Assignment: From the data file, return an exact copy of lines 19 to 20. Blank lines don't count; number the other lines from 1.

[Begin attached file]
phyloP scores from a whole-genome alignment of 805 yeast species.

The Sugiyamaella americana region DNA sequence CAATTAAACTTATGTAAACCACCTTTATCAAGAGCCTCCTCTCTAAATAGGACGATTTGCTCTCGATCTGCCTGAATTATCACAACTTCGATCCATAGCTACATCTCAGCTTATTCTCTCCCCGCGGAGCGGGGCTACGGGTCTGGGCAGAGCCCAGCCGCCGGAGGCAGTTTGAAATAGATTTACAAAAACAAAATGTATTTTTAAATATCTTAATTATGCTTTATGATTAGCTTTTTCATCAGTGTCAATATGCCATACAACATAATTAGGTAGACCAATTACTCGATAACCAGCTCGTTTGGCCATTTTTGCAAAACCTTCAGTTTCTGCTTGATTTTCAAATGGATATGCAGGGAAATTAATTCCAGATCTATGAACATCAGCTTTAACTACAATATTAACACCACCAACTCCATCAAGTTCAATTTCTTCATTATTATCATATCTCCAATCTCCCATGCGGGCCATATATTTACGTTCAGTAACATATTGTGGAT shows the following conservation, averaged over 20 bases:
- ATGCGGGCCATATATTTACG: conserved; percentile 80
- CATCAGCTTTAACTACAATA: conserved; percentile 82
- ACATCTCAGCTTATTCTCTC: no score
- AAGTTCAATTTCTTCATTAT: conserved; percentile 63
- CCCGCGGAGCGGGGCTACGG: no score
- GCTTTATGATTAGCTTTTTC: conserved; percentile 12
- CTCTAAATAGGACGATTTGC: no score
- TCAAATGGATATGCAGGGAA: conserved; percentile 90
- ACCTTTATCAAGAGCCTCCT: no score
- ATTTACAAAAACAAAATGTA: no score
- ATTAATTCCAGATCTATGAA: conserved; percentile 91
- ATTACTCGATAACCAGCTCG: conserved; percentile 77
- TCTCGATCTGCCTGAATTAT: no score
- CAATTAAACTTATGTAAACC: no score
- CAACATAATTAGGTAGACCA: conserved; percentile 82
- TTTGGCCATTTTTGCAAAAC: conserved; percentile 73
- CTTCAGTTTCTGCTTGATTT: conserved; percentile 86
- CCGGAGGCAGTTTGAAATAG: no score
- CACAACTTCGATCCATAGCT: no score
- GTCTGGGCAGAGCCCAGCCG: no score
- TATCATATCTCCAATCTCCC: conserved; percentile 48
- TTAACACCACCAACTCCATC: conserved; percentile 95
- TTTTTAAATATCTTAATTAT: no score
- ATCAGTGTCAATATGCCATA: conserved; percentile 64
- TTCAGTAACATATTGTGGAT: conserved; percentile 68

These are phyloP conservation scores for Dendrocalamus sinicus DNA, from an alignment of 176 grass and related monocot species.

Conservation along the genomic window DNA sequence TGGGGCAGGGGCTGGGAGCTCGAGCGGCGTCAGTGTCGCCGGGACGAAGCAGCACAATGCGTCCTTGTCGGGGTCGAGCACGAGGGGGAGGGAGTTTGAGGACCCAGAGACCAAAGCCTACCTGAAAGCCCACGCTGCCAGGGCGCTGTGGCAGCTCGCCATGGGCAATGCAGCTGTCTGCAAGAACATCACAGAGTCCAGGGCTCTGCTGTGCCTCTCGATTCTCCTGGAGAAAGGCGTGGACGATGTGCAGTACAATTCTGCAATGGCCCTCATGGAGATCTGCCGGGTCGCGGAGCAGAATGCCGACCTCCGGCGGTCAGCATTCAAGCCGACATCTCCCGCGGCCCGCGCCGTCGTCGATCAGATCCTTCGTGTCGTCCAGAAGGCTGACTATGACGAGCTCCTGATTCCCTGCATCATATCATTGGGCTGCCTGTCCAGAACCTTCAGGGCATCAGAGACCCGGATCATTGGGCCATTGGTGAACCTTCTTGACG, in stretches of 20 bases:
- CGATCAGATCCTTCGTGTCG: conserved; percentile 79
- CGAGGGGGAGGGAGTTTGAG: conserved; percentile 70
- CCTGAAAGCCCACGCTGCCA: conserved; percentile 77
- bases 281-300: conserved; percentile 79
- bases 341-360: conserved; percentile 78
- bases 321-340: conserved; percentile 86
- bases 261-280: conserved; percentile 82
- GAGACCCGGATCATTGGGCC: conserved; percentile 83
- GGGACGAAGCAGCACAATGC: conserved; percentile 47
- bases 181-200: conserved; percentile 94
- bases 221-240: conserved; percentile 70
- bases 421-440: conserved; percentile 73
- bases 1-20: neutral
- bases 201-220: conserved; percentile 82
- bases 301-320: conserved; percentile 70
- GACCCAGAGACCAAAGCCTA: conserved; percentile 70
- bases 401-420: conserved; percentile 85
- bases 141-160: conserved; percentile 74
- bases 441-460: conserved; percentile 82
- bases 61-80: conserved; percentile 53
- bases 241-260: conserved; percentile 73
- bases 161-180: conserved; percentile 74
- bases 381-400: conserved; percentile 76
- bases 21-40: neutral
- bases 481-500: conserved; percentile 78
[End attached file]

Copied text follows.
- CTTCAGTTTCTGCTTGATTT: conserved; percentile 86
- CCGGAGGCAGTTTGAAATAG: no score